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FROM THIS EPISODE

President Bush has pushed Social Security reform to the top of his national agenda, suggesting at least partial privatization. It was an ingenious plan at the time of its inception in the 1930's. Workers would pay a tax to benefit those already retired and as subsequent employees retired, the work force would pay taxes to care for them. But now, the retiree-to-worker ratio has skyrocketed, a shift many experts fear bodes ill for those entering the labor market. While some economists call it a crisis of our times, others contend that simple adjustments will right the system for decades to come. Guest host Diana Nyad discusses the possible revamping of Social Security and what that might look like for people of all ages, with economists from Princeton University and the Center for Economic and Policy Research, an analyst from the Cato Institute, a public trustee of the Social Security Fund and a former official of the Federal Reserve.
  • Making News: Washington State's Never-Ending Gubernatorial Recount
    Six weeks after Election Day, the dead heat for Governor of the State of Washington may be broken. Trailing by only 261 votes, out of 2.9 million cast, Democrat Christine Gregoire had demanded a recount, which left her only 42 votes behind GOP candidate Dino Rossi. Late yesterday, Gregoire took the lead for the first time, by the incredibly thin margin of 8 votes. David Postman has been following the story for the Seattle Times.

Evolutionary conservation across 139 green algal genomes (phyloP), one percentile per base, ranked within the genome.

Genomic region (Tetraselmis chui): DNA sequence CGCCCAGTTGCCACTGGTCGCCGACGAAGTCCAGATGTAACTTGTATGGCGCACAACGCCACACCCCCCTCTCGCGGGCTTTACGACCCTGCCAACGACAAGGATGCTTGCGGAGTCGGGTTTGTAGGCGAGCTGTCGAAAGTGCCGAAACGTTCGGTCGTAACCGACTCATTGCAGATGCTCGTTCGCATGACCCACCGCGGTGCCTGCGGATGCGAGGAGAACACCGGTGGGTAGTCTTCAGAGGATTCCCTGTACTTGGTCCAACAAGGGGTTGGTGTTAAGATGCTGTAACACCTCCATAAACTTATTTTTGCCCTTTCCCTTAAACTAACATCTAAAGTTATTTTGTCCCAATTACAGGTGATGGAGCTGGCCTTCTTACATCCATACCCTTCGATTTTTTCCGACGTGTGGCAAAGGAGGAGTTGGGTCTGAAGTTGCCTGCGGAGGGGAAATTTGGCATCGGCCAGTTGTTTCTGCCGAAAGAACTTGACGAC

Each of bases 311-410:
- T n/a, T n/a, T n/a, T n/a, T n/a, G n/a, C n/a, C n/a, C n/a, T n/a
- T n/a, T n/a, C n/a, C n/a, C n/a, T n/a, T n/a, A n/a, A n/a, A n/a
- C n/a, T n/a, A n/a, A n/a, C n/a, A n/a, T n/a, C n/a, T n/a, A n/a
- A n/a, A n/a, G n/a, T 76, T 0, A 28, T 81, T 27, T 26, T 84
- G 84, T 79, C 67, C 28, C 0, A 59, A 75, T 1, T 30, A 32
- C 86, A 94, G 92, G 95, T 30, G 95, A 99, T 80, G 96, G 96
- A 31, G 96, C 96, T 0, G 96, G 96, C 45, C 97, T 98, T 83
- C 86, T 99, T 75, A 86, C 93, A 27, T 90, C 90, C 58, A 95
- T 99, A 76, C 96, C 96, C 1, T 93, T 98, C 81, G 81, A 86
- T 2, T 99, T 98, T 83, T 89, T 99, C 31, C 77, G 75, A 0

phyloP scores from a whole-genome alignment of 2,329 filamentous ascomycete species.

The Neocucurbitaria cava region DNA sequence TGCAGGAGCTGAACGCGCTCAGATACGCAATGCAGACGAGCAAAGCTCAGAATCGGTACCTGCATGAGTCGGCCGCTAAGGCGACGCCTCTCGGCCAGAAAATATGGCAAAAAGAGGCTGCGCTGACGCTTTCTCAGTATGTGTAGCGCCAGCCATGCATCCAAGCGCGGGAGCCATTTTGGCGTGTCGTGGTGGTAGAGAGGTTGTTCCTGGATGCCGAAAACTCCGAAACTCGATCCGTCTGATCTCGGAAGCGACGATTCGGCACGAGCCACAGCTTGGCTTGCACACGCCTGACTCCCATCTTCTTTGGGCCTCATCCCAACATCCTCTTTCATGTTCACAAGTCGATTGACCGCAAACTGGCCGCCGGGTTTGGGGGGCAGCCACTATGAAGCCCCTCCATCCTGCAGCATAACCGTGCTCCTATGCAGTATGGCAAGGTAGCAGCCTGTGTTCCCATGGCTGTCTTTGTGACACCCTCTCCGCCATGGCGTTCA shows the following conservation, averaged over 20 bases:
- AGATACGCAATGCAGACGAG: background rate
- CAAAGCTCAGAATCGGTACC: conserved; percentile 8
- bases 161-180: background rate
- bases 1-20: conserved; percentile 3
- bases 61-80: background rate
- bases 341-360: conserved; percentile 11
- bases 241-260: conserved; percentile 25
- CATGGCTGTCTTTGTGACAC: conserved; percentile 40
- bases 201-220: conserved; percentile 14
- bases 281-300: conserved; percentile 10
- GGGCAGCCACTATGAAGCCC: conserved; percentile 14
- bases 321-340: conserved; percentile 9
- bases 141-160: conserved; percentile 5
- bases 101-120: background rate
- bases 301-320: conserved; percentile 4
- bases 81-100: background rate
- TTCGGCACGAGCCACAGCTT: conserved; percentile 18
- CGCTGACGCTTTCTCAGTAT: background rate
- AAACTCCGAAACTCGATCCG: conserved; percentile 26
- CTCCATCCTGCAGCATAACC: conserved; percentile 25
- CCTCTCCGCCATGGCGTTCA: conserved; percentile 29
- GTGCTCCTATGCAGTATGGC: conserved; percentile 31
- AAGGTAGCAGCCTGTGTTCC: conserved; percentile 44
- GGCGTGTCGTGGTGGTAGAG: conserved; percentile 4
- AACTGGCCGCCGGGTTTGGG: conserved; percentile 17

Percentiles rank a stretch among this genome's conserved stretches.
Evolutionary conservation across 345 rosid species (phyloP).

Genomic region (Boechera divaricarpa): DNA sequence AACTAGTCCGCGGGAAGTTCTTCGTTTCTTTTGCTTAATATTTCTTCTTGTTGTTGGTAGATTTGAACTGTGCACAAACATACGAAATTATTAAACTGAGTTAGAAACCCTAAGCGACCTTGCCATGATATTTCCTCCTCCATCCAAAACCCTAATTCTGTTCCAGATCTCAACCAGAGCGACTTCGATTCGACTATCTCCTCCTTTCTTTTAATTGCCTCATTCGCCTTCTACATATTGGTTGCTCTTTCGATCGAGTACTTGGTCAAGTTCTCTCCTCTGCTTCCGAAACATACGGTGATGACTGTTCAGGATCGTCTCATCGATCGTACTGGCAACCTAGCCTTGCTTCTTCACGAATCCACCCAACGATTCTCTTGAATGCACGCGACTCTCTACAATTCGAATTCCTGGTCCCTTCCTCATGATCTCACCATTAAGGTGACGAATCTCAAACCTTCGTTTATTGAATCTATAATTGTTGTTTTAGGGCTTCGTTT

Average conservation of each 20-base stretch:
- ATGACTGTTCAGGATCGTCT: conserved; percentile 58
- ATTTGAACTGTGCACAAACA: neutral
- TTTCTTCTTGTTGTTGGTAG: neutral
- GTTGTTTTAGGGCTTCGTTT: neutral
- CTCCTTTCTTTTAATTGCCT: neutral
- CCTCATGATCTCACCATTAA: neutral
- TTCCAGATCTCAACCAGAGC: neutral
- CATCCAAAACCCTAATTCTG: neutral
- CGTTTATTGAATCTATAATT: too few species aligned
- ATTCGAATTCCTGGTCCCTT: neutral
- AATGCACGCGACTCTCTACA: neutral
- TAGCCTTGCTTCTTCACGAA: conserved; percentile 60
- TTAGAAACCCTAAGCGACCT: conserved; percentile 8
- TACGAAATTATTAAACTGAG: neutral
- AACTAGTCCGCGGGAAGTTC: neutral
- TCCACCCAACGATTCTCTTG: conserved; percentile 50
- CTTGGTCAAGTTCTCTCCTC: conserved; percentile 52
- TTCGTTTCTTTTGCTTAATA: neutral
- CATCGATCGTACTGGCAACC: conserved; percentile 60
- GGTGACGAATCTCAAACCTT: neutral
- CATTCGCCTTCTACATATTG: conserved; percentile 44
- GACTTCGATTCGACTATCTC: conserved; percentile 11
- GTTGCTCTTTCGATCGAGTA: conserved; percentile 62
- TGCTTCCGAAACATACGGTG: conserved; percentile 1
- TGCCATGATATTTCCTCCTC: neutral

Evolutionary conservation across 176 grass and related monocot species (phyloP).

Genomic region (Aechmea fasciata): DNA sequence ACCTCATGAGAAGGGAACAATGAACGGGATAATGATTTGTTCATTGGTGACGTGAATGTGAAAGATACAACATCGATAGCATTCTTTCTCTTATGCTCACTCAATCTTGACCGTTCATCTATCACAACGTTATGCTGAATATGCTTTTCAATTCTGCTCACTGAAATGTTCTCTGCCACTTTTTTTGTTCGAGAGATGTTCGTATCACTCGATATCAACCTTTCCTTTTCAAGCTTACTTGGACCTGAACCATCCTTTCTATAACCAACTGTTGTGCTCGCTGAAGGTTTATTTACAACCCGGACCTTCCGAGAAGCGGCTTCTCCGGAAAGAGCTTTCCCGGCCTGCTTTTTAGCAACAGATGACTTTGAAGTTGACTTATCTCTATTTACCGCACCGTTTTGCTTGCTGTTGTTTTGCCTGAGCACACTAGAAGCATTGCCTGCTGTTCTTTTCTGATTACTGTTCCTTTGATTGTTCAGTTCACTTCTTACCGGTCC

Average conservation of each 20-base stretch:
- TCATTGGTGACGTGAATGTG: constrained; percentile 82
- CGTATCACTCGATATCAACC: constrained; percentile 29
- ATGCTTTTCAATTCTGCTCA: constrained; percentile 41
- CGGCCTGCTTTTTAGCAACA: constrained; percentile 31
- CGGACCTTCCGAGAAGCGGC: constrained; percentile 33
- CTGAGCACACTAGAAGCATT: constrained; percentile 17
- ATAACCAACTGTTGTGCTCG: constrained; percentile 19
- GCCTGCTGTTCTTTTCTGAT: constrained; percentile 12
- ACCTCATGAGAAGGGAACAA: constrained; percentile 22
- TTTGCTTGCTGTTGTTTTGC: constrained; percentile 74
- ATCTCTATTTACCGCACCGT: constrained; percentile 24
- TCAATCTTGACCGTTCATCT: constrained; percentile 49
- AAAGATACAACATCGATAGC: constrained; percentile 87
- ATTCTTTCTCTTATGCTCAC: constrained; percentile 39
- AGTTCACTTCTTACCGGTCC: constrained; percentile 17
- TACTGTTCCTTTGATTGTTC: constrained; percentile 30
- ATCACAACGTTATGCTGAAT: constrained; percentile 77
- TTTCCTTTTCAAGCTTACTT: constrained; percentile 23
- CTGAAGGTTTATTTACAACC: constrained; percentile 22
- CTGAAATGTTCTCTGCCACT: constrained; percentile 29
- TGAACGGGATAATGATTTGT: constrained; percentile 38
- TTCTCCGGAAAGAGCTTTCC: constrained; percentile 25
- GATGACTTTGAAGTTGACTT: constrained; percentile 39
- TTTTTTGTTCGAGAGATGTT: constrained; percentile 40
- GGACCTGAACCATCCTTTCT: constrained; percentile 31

• Reporter's Notebook: FDA Approves Macugen for Age-Related Vision Loss
    Relief is on the way for Americans who suffer from "age-related macular degeneration," an aging process that can cause blindness. Although last week's Celebrex headlines overshadowed the news, the Food and Drug Administration Friday approved a new drug that has been proven to slow vision loss. Steven Schwartz of UCLA's Jules Stein Eye Institute sits on the Scientific Advisory Board of Eyetech Pharmaceuticals, the company that developed Macugen.
Guest host Diana Nyad holds the world record for the longest swim without the aid of a cage -- from Bimini to Florida, 102.5 miles! She was inducted into the International Swimming Hall of Fame in 2002. A business sports columnist for Marketplace, Nyad has served as senior sports correspondent for Fox News, and hosted her own show on CNBC. She's also the author of three books, Other Shores, Basic Training and The Keyshawn Johnson Story.

Washington State Democrats on gubernatorial recount

Washington State Supreme Court to hear gubernatorial appeal

King County Elections Division on manual recount of disputed absentee gubernatorial ballots

Seattle Times article updating the Washington gubernatorial race

Social Security Administration (SSA)

President Bush on Social Security reform

Social Security Protection Act of 2004 (HR 743)

FDA approves Macugen

Eyetech Pharmaceuticals on Macugen

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